Monday, October 17, 2016
LinkedIn: Not A Forum For Political Discussion?
During the course of publishing a post on LinkedIn on current affairs concerning India I had come across quite a few reactions and comments that made me a little inquisitive. Since the post involved a kind of political behaviour rampant in India and some issues regarding international diplomacy the discussion thus ensued veered towards politics. And yes, there came comments from different members or non-members vociferating that LinkedIn was not the right forum for politics.
Now, almost all will agree that LinkedIn is not a job portal notwithstanding the fact that a lot of HRD managers and recruiters regularly use this as a place for talent hunt. More truthfully, most of the members here are already employed—looking naturally for greener pastures. There are many commentators on LinkedIn who say that not having a profile here is a cardinal sin or even suicide in today’s times—no matter if you are employed or not. Therefore it is also agreed that this networking place is crucial for all across all sectors of the economy of the world. It is also likely to be agreed upon that LinkedIn is not Facebook, because in the latter only family albums are mostly appreciated and not views or articles or links.
LinkedIn is quintessentially meant for professionals. Now, the word ‘professional’ basically comes from ‘profession’ or the type and nature of work one is doing. In that sense everybody is a professional in his or her field that may range from business/marketing to filmmaking/media/writing. There is some scope for disagreement here concerning who is rightfully considered a ‘professional’, because the modern-day usage of the term signifies people who are expert, innovative and ruthless strategists. By this definition some get unfortunately excluded leading to separate terms like Army men, Policemen, Bureaucrats, Lawyers, Doctors, Journalists, Vendors and the like. It is not right at all not to call all these people professionals. However, the moot point here is that nowhere in this networking hub you find any bar on entry of anyone practising any profession. All people ranging across all professions have thus the right of entry and to express their opinions or give inputs about their expertise on their specific fields on this forum.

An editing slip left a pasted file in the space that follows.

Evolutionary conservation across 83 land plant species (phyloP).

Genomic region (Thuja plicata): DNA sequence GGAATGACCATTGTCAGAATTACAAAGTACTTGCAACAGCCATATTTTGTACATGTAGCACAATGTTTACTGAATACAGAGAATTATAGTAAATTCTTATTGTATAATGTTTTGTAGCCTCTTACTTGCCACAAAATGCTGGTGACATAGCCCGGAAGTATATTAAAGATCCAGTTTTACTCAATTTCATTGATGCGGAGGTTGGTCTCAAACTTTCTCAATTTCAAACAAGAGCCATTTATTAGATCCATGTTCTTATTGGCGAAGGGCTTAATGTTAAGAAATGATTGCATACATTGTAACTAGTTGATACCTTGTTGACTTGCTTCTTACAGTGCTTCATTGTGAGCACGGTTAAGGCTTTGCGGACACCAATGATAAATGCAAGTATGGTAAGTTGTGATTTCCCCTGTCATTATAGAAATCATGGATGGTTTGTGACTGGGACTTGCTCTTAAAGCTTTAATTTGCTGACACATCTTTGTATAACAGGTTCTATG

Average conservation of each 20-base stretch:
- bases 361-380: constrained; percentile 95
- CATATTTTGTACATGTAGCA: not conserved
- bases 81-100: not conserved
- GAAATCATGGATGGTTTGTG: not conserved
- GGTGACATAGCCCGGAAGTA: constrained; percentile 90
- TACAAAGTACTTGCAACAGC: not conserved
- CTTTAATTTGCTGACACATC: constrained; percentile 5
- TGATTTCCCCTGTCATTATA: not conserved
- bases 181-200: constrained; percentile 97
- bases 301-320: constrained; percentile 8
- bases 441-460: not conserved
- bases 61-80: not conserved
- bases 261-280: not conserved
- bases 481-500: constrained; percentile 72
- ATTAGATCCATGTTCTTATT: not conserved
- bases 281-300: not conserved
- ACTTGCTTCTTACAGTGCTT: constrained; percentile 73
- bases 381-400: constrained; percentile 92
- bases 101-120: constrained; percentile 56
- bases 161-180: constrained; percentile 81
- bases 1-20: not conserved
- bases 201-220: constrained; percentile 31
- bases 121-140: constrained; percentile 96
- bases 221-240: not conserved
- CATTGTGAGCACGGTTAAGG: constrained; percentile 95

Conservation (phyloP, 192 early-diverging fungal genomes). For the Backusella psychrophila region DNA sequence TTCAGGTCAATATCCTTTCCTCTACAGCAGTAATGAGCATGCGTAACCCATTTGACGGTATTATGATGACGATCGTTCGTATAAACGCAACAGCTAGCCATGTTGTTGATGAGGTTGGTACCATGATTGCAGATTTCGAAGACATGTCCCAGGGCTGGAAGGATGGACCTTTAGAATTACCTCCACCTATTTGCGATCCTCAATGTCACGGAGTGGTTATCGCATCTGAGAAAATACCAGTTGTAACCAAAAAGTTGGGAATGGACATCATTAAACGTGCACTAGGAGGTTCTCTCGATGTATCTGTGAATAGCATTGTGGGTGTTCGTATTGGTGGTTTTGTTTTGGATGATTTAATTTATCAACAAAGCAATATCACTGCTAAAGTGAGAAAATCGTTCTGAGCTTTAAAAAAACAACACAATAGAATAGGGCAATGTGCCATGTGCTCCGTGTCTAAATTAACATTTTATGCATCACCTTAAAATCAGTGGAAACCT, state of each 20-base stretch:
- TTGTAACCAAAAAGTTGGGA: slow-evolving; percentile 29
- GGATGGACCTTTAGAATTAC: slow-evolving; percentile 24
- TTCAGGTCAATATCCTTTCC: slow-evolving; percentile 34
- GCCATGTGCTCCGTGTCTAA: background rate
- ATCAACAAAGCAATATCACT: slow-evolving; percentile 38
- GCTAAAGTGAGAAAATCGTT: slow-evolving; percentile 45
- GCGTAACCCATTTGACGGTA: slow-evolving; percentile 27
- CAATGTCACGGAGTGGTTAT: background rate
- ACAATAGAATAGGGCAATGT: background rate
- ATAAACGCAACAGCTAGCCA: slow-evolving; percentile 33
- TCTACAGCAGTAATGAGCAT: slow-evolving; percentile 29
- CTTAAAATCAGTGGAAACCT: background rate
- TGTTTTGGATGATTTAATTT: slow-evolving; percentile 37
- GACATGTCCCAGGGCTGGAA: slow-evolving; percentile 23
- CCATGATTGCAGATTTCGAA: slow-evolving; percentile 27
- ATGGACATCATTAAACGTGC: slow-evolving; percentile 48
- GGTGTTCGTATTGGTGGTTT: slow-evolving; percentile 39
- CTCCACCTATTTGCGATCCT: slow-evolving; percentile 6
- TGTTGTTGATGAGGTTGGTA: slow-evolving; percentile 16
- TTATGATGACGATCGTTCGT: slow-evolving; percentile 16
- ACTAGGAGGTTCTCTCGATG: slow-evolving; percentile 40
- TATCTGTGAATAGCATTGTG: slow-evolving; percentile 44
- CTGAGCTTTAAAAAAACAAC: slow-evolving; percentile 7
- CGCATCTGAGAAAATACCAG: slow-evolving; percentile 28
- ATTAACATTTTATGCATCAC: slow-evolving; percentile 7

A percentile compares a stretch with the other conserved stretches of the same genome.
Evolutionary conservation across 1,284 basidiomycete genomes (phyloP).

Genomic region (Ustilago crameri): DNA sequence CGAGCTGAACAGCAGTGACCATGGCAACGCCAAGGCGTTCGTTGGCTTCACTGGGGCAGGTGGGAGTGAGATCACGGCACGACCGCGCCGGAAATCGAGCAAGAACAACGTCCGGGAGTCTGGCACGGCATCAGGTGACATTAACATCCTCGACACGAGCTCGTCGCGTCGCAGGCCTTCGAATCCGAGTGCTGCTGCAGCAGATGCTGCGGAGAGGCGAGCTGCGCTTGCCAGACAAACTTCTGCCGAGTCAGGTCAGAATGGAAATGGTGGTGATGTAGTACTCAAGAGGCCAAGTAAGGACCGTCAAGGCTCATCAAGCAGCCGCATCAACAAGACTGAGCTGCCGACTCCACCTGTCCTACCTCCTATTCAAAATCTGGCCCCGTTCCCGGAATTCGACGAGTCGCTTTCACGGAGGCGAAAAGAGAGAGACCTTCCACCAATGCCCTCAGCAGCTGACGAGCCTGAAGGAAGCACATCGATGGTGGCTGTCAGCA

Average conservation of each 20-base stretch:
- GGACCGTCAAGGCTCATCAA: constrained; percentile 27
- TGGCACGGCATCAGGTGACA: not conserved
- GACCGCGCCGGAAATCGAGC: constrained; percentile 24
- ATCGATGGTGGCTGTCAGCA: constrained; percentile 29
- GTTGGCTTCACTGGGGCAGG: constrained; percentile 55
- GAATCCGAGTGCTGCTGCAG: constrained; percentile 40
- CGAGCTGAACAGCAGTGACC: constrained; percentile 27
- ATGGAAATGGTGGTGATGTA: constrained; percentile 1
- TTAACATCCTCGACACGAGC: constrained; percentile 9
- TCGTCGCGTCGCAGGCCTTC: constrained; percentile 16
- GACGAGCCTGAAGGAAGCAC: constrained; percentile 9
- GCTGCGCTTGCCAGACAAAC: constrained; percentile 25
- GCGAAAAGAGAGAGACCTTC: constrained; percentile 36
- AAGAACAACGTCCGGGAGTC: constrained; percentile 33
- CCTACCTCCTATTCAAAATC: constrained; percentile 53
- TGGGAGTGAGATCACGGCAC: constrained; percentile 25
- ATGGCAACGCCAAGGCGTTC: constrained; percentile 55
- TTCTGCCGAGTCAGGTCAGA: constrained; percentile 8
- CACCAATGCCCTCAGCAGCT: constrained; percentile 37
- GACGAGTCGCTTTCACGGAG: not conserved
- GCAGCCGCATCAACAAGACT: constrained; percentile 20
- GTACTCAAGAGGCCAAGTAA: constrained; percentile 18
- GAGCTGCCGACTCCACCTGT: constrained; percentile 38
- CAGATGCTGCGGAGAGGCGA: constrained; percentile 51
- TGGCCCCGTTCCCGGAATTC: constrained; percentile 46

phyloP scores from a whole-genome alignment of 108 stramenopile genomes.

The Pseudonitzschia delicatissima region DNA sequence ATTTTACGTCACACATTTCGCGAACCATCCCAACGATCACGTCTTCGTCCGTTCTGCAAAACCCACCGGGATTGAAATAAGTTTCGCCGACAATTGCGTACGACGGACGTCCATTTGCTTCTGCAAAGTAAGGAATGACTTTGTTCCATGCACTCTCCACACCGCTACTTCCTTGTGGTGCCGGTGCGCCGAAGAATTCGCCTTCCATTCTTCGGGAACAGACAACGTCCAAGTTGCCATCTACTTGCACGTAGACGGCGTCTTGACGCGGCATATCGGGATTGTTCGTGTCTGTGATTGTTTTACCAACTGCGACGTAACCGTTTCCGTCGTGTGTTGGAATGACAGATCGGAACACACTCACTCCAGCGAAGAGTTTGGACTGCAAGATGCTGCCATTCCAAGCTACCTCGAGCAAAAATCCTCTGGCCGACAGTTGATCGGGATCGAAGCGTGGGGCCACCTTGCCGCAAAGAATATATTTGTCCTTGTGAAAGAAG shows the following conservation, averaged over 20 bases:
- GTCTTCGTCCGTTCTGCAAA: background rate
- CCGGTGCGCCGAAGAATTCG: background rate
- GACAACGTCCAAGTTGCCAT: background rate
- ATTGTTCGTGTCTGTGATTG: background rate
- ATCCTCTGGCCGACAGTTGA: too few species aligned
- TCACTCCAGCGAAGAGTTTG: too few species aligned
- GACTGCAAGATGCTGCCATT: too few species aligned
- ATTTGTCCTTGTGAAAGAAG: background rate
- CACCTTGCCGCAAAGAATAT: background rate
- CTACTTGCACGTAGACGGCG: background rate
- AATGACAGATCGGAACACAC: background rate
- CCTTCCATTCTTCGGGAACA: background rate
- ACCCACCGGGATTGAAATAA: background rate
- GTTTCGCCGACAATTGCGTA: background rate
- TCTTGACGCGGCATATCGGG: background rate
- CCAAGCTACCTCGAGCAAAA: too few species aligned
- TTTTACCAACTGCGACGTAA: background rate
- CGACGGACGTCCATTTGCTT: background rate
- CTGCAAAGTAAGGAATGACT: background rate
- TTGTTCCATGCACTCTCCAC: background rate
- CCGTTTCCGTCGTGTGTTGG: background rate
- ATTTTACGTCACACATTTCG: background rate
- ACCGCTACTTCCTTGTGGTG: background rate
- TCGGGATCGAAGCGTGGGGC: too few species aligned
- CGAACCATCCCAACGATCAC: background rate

You find a whole lot of groups too in LinkedIn on various subjects of interests, and experts say that formation of groups indicates higher levels of maturity among members. Groups on movies discuss even film reviews while groups on books discuss literature or highlight book releases. So it is either already there or hugely possible that a group of media personnel is also formed giving a layman’s analysis of political developments leading to a most productive discussion. Would this forum restrict such activities as not ‘right’ for the forum?
As a terrific innovation LinkedIn also offers you to write and publish your posts here and the Pulse may very well put you in a highly interactive platform, making you famous for your writings alone. Now, members of various professions would obviously write about their fields of expertise, and therefore, you must expect a wide variety in the type and nature of posts. Personally speaking, I was delighted having this platform and started writing on all fields of my interests. Of course, most of my writings on subjects like Cricket or Sports, Humor, Fiction, Movies or so on got totally ignored. Okay no problem in that, but nobody objected to such content as not being right for the forum. More interestingly, my few posts on content that involved current affairs and bits of politicking earned maximum views.
I would like to put in perspective, therefore, why politics is being singled out and considered as anathema for LinkedIn. When one lives in one’s country one cannot ignore political developments of that country or for that matter international events too, because only we talk of the global economy. God forbid, in the event of wars or extreme tensions breaking out involving several countries all professions or professionals of those countries would be severely impacted irrespective of whether it is business/marketing or anything else.
As an afterthought, there is no disclaimer or anything of that sort on the website of LinkedIn discouraging or barring entry of politicians into its fold!
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